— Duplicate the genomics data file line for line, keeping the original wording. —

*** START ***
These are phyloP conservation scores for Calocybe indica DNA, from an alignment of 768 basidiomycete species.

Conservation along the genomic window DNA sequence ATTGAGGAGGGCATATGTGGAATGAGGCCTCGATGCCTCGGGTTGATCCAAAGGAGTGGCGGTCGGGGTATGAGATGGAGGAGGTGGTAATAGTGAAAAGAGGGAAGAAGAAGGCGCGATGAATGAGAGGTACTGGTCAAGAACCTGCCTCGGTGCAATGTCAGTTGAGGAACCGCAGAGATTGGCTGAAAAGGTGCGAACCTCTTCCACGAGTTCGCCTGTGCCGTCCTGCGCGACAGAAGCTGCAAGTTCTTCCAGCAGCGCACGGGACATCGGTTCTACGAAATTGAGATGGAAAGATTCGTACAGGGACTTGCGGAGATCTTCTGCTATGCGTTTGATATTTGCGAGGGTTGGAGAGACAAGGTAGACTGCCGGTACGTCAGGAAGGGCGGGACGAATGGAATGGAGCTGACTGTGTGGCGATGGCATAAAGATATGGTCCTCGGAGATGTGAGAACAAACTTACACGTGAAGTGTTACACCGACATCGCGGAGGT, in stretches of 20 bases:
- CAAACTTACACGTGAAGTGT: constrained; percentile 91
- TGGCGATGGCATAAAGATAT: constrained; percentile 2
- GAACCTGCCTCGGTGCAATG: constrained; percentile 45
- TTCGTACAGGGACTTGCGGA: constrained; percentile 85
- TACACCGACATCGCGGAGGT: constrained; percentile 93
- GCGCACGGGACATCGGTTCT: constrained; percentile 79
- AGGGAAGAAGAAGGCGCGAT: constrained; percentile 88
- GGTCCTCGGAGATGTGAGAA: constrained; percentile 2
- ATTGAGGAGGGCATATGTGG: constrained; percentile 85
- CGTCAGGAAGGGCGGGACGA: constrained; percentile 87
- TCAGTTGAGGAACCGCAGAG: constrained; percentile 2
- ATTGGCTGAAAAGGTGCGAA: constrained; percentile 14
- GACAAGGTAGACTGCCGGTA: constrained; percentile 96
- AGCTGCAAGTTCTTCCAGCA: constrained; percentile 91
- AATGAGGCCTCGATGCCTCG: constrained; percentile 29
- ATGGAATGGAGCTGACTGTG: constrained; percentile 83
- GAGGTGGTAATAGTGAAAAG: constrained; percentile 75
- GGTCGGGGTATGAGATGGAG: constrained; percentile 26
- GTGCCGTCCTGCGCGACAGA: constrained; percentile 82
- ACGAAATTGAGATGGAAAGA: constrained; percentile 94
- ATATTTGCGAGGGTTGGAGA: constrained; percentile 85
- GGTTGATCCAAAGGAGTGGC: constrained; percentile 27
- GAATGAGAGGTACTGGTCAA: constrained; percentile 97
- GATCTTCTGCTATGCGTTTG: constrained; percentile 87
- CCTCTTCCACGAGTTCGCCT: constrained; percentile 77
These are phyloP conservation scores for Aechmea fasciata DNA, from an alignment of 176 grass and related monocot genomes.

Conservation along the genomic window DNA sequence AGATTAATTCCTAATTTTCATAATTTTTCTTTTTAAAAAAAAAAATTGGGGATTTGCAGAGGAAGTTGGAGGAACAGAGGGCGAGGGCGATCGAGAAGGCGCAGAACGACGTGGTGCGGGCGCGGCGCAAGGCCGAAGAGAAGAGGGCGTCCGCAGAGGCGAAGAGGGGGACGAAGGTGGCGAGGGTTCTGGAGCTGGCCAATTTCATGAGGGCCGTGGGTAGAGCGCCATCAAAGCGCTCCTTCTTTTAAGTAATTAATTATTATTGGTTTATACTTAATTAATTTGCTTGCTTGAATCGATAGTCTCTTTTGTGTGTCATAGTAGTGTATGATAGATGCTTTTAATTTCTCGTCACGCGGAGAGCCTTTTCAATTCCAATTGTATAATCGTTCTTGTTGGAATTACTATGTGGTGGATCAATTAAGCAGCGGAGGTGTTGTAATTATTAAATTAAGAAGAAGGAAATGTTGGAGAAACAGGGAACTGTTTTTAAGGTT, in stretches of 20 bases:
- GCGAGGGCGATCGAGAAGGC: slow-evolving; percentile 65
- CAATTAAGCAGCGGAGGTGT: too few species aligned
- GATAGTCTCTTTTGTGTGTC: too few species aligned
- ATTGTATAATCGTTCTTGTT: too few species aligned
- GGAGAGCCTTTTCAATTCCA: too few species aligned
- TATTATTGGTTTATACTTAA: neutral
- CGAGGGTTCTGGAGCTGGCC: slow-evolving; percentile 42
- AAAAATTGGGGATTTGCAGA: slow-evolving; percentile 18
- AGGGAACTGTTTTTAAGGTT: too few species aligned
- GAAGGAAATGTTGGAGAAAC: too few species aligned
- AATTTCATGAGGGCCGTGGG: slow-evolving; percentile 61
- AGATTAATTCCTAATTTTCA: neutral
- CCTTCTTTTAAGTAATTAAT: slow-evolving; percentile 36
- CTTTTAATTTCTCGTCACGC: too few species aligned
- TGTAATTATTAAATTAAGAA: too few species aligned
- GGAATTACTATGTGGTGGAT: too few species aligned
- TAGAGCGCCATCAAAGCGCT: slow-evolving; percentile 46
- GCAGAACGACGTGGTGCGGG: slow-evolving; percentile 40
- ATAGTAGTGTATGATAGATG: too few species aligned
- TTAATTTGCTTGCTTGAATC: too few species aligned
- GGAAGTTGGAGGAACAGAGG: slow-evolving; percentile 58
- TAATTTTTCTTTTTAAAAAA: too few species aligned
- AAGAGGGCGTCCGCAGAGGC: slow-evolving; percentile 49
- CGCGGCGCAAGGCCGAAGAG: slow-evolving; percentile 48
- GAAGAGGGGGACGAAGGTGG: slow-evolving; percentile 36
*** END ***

These are phyloP conservation scores for Calocybe indica DNA, from an alignment of 768 basidiomycete species.

Conservation along the genomic window DNA sequence ATTGAGGAGGGCATATGTGGAATGAGGCCTCGATGCCTCGGGTTGATCCAAAGGAGTGGCGGTCGGGGTATGAGATGGAGGAGGTGGTAATAGTGAAAAGAGGGAAGAAGAAGGCGCGATGAATGAGAGGTACTGGTCAAGAACCTGCCTCGGTGCAATGTCAGTTGAGGAACCGCAGAGATTGGCTGAAAAGGTGCGAACCTCTTCCACGAGTTCGCCTGTGCCGTCCTGCGCGACAGAAGCTGCAAGTTCTTCCAGCAGCGCACGGGACATCGGTTCTACGAAATTGAGATGGAAAGATTCGTACAGGGACTTGCGGAGATCTTCTGCTATGCGTTTGATATTTGCGAGGGTTGGAGAGACAAGGTAGACTGCCGGTACGTCAGGAAGGGCGGGACGAATGGAATGGAGCTGACTGTGTGGCGATGGCATAAAGATATGGTCCTCGGAGATGTGAGAACAAACTTACACGTGAAGTGTTACACCGACATCGCGGAGGT, in stretches of 20 bases:
- CAAACTTACACGTGAAGTGT: constrained; percentile 91
- TGGCGATGGCATAAAGATAT: constrained; percentile 2
- GAACCTGCCTCGGTGCAATG: constrained; percentile 45
- TTCGTACAGGGACTTGCGGA: constrained; percentile 85
- TACACCGACATCGCGGAGGT: constrained; percentile 93
- GCGCACGGGACATCGGTTCT: constrained; percentile 79
- AGGGAAGAAGAAGGCGCGAT: constrained; percentile 88
- GGTCCTCGGAGATGTGAGAA: constrained; percentile 2
- ATTGAGGAGGGCATATGTGG: constrained; percentile 85
- CGTCAGGAAGGGCGGGACGA: constrained; percentile 87
- TCAGTTGAGGAACCGCAGAG: constrained; percentile 2
- ATTGGCTGAAAAGGTGCGAA: constrained; percentile 14
- GACAAGGTAGACTGCCGGTA: constrained; percentile 96
- AGCTGCAAGTTCTTCCAGCA: constrained; percentile 91
- AATGAGGCCTCGATGCCTCG: constrained; percentile 29
- ATGGAATGGAGCTGACTGTG: constrained; percentile 83
- GAGGTGGTAATAGTGAAAAG: constrained; percentile 75
- GGTCGGGGTATGAGATGGAG: constrained; percentile 26
- GTGCCGTCCTGCGCGACAGA: constrained; percentile 82
- ACGAAATTGAGATGGAAAGA: constrained; percentile 94
- ATATTTGCGAGGGTTGGAGA: constrained; percentile 85
- GGTTGATCCAAAGGAGTGGC: constrained; percentile 27
- GAATGAGAGGTACTGGTCAA: constrained; percentile 97
- GATCTTCTGCTATGCGTTTG: constrained; percentile 87
- CCTCTTCCACGAGTTCGCCT: constrained; percentile 77
These are phyloP conservation scores for Aechmea fasciata DNA, from an alignment of 176 grass and related monocot genomes.

Conservation along the genomic window DNA sequence AGATTAATTCCTAATTTTCATAATTTTTCTTTTTAAAAAAAAAAATTGGGGATTTGCAGAGGAAGTTGGAGGAACAGAGGGCGAGGGCGATCGAGAAGGCGCAGAACGACGTGGTGCGGGCGCGGCGCAAGGCCGAAGAGAAGAGGGCGTCCGCAGAGGCGAAGAGGGGGACGAAGGTGGCGAGGGTTCTGGAGCTGGCCAATTTCATGAGGGCCGTGGGTAGAGCGCCATCAAAGCGCTCCTTCTTTTAAGTAATTAATTATTATTGGTTTATACTTAATTAATTTGCTTGCTTGAATCGATAGTCTCTTTTGTGTGTCATAGTAGTGTATGATAGATGCTTTTAATTTCTCGTCACGCGGAGAGCCTTTTCAATTCCAATTGTATAATCGTTCTTGTTGGAATTACTATGTGGTGGATCAATTAAGCAGCGGAGGTGTTGTAATTATTAAATTAAGAAGAAGGAAATGTTGGAGAAACAGGGAACTGTTTTTAAGGTT, in stretches of 20 bases:
- GCGAGGGCGATCGAGAAGGC: slow-evolving; percentile 65
- CAATTAAGCAGCGGAGGTGT: too few species aligned
- GATAGTCTCTTTTGTGTGTC: too few species aligned
- ATTGTATAATCGTTCTTGTT: too few species aligned
- GGAGAGCCTTTTCAATTCCA: too few species aligned
- TATTATTGGTTTATACTTAA: neutral
- CGAGGGTTCTGGAGCTGGCC: slow-evolving; percentile 42
- AAAAATTGGGGATTTGCAGA: slow-evolving; percentile 18
- AGGGAACTGTTTTTAAGGTT: too few species aligned
- GAAGGAAATGTTGGAGAAAC: too few species aligned
- AATTTCATGAGGGCCGTGGG: slow-evolving; percentile 61
- AGATTAATTCCTAATTTTCA: neutral
- CCTTCTTTTAAGTAATTAAT: slow-evolving; percentile 36
- CTTTTAATTTCTCGTCACGC: too few species aligned
- TGTAATTATTAAATTAAGAA: too few species aligned
- GGAATTACTATGTGGTGGAT: too few species aligned
- TAGAGCGCCATCAAAGCGCT: slow-evolving; percentile 46
- GCAGAACGACGTGGTGCGGG: slow-evolving; percentile 40
- ATAGTAGTGTATGATAGATG: too few species aligned
- TTAATTTGCTTGCTTGAATC: too few species aligned
- GGAAGTTGGAGGAACAGAGG: slow-evolving; percentile 58
- TAATTTTTCTTTTTAAAAAA: too few species aligned
- AAGAGGGCGTCCGCAGAGGC: slow-evolving; percentile 49
- CGCGGCGCAAGGCCGAAGAG: slow-evolving; percentile 48
- GAAGAGGGGGACGAAGGTGG: slow-evolving; percentile 36